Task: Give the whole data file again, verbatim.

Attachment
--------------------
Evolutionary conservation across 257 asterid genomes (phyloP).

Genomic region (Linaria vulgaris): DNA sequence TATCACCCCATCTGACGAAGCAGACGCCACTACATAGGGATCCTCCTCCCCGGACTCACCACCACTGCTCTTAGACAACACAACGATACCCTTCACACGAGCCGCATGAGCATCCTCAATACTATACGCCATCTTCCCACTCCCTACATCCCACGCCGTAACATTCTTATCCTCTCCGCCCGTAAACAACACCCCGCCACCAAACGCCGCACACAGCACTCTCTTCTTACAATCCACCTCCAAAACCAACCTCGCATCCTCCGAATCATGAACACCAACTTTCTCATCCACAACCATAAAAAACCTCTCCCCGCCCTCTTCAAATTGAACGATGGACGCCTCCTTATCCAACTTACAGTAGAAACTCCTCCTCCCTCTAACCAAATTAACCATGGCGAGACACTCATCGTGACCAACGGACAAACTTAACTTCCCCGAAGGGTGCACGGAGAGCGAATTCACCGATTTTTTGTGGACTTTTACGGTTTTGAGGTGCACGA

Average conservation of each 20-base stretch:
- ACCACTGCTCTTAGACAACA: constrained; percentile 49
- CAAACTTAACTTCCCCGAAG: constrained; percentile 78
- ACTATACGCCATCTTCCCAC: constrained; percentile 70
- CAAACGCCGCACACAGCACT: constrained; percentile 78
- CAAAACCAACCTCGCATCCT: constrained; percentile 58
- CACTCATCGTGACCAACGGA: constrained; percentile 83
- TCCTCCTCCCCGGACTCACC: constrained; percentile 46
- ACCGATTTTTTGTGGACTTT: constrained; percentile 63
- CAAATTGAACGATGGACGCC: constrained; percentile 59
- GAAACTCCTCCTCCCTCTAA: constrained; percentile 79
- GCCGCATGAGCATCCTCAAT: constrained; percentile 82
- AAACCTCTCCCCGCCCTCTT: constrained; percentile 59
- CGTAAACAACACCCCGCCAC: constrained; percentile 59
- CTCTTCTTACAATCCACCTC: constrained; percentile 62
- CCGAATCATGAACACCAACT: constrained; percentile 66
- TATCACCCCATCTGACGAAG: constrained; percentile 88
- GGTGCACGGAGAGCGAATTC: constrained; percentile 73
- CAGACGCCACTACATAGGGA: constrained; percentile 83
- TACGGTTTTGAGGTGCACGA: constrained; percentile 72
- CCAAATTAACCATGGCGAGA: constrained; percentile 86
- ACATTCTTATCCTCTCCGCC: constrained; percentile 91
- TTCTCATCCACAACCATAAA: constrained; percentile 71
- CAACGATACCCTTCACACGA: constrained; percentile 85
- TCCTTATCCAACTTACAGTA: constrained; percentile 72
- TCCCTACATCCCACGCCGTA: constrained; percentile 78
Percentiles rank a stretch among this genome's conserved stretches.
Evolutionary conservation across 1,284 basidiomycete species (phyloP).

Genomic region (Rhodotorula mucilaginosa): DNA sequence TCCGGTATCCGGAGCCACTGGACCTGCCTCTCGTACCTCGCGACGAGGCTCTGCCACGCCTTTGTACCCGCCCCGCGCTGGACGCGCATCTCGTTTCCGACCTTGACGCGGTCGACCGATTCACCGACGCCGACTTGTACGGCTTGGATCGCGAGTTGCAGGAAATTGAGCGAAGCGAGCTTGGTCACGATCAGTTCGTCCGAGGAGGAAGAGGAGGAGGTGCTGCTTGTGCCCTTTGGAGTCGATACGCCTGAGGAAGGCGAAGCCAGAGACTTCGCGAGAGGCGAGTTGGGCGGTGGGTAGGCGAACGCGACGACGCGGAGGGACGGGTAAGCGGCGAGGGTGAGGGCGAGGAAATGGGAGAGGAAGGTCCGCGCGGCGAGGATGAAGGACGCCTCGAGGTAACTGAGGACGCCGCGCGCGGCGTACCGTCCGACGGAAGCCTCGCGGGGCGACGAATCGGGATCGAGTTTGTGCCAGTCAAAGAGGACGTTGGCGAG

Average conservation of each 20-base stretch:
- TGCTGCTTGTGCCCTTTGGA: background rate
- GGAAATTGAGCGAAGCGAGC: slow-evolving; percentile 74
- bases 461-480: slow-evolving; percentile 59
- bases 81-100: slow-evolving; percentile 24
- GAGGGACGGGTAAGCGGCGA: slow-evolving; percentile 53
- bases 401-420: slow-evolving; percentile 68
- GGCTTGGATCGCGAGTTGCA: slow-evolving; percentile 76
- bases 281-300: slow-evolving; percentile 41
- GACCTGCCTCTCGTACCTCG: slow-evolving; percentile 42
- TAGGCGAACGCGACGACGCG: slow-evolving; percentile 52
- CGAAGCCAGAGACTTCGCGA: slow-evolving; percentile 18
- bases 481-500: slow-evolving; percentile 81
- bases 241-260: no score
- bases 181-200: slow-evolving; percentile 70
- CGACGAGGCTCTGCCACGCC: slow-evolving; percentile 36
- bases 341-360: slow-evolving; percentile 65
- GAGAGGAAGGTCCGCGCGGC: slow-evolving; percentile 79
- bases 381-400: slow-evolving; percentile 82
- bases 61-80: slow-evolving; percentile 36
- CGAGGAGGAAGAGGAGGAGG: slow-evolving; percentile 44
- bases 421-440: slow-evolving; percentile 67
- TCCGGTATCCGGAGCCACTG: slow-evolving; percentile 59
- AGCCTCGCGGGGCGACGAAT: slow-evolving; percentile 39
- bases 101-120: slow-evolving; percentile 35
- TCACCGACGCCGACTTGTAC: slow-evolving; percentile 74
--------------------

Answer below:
Evolutionary conservation across 257 asterid genomes (phyloP).

Genomic region (Linaria vulgaris): DNA sequence TATCACCCCATCTGACGAAGCAGACGCCACTACATAGGGATCCTCCTCCCCGGACTCACCACCACTGCTCTTAGACAACACAACGATACCCTTCACACGAGCCGCATGAGCATCCTCAATACTATACGCCATCTTCCCACTCCCTACATCCCACGCCGTAACATTCTTATCCTCTCCGCCCGTAAACAACACCCCGCCACCAAACGCCGCACACAGCACTCTCTTCTTACAATCCACCTCCAAAACCAACCTCGCATCCTCCGAATCATGAACACCAACTTTCTCATCCACAACCATAAAAAACCTCTCCCCGCCCTCTTCAAATTGAACGATGGACGCCTCCTTATCCAACTTACAGTAGAAACTCCTCCTCCCTCTAACCAAATTAACCATGGCGAGACACTCATCGTGACCAACGGACAAACTTAACTTCCCCGAAGGGTGCACGGAGAGCGAATTCACCGATTTTTTGTGGACTTTTACGGTTTTGAGGTGCACGA

Average conservation of each 20-base stretch:
- ACCACTGCTCTTAGACAACA: constrained; percentile 49
- CAAACTTAACTTCCCCGAAG: constrained; percentile 78
- ACTATACGCCATCTTCCCAC: constrained; percentile 70
- CAAACGCCGCACACAGCACT: constrained; percentile 78
- CAAAACCAACCTCGCATCCT: constrained; percentile 58
- CACTCATCGTGACCAACGGA: constrained; percentile 83
- TCCTCCTCCCCGGACTCACC: constrained; percentile 46
- ACCGATTTTTTGTGGACTTT: constrained; percentile 63
- CAAATTGAACGATGGACGCC: constrained; percentile 59
- GAAACTCCTCCTCCCTCTAA: constrained; percentile 79
- GCCGCATGAGCATCCTCAAT: constrained; percentile 82
- AAACCTCTCCCCGCCCTCTT: constrained; percentile 59
- CGTAAACAACACCCCGCCAC: constrained; percentile 59
- CTCTTCTTACAATCCACCTC: constrained; percentile 62
- CCGAATCATGAACACCAACT: constrained; percentile 66
- TATCACCCCATCTGACGAAG: constrained; percentile 88
- GGTGCACGGAGAGCGAATTC: constrained; percentile 73
- CAGACGCCACTACATAGGGA: constrained; percentile 83
- TACGGTTTTGAGGTGCACGA: constrained; percentile 72
- CCAAATTAACCATGGCGAGA: constrained; percentile 86
- ACATTCTTATCCTCTCCGCC: constrained; percentile 91
- TTCTCATCCACAACCATAAA: constrained; percentile 71
- CAACGATACCCTTCACACGA: constrained; percentile 85
- TCCTTATCCAACTTACAGTA: constrained; percentile 72
- TCCCTACATCCCACGCCGTA: constrained; percentile 78
Percentiles rank a stretch among this genome's conserved stretches.
Evolutionary conservation across 1,284 basidiomycete species (phyloP).

Genomic region (Rhodotorula mucilaginosa): DNA sequence TCCGGTATCCGGAGCCACTGGACCTGCCTCTCGTACCTCGCGACGAGGCTCTGCCACGCCTTTGTACCCGCCCCGCGCTGGACGCGCATCTCGTTTCCGACCTTGACGCGGTCGACCGATTCACCGACGCCGACTTGTACGGCTTGGATCGCGAGTTGCAGGAAATTGAGCGAAGCGAGCTTGGTCACGATCAGTTCGTCCGAGGAGGAAGAGGAGGAGGTGCTGCTTGTGCCCTTTGGAGTCGATACGCCTGAGGAAGGCGAAGCCAGAGACTTCGCGAGAGGCGAGTTGGGCGGTGGGTAGGCGAACGCGACGACGCGGAGGGACGGGTAAGCGGCGAGGGTGAGGGCGAGGAAATGGGAGAGGAAGGTCCGCGCGGCGAGGATGAAGGACGCCTCGAGGTAACTGAGGACGCCGCGCGCGGCGTACCGTCCGACGGAAGCCTCGCGGGGCGACGAATCGGGATCGAGTTTGTGCCAGTCAAAGAGGACGTTGGCGAG

Average conservation of each 20-base stretch:
- TGCTGCTTGTGCCCTTTGGA: background rate
- GGAAATTGAGCGAAGCGAGC: slow-evolving; percentile 74
- bases 461-480: slow-evolving; percentile 59
- bases 81-100: slow-evolving; percentile 24
- GAGGGACGGGTAAGCGGCGA: slow-evolving; percentile 53
- bases 401-420: slow-evolving; percentile 68
- GGCTTGGATCGCGAGTTGCA: slow-evolving; percentile 76
- bases 281-300: slow-evolving; percentile 41
- GACCTGCCTCTCGTACCTCG: slow-evolving; percentile 42
- TAGGCGAACGCGACGACGCG: slow-evolving; percentile 52
- CGAAGCCAGAGACTTCGCGA: slow-evolving; percentile 18
- bases 481-500: slow-evolving; percentile 81
- bases 241-260: no score
- bases 181-200: slow-evolving; percentile 70
- CGACGAGGCTCTGCCACGCC: slow-evolving; percentile 36
- bases 341-360: slow-evolving; percentile 65
- GAGAGGAAGGTCCGCGCGGC: slow-evolving; percentile 79
- bases 381-400: slow-evolving; percentile 82
- bases 61-80: slow-evolving; percentile 36
- CGAGGAGGAAGAGGAGGAGG: slow-evolving; percentile 44
- bases 421-440: slow-evolving; percentile 67
- TCCGGTATCCGGAGCCACTG: slow-evolving; percentile 59
- AGCCTCGCGGGGCGACGAAT: slow-evolving; percentile 39
- bases 101-120: slow-evolving; percentile 35
- TCACCGACGCCGACTTGTAC: slow-evolving; percentile 74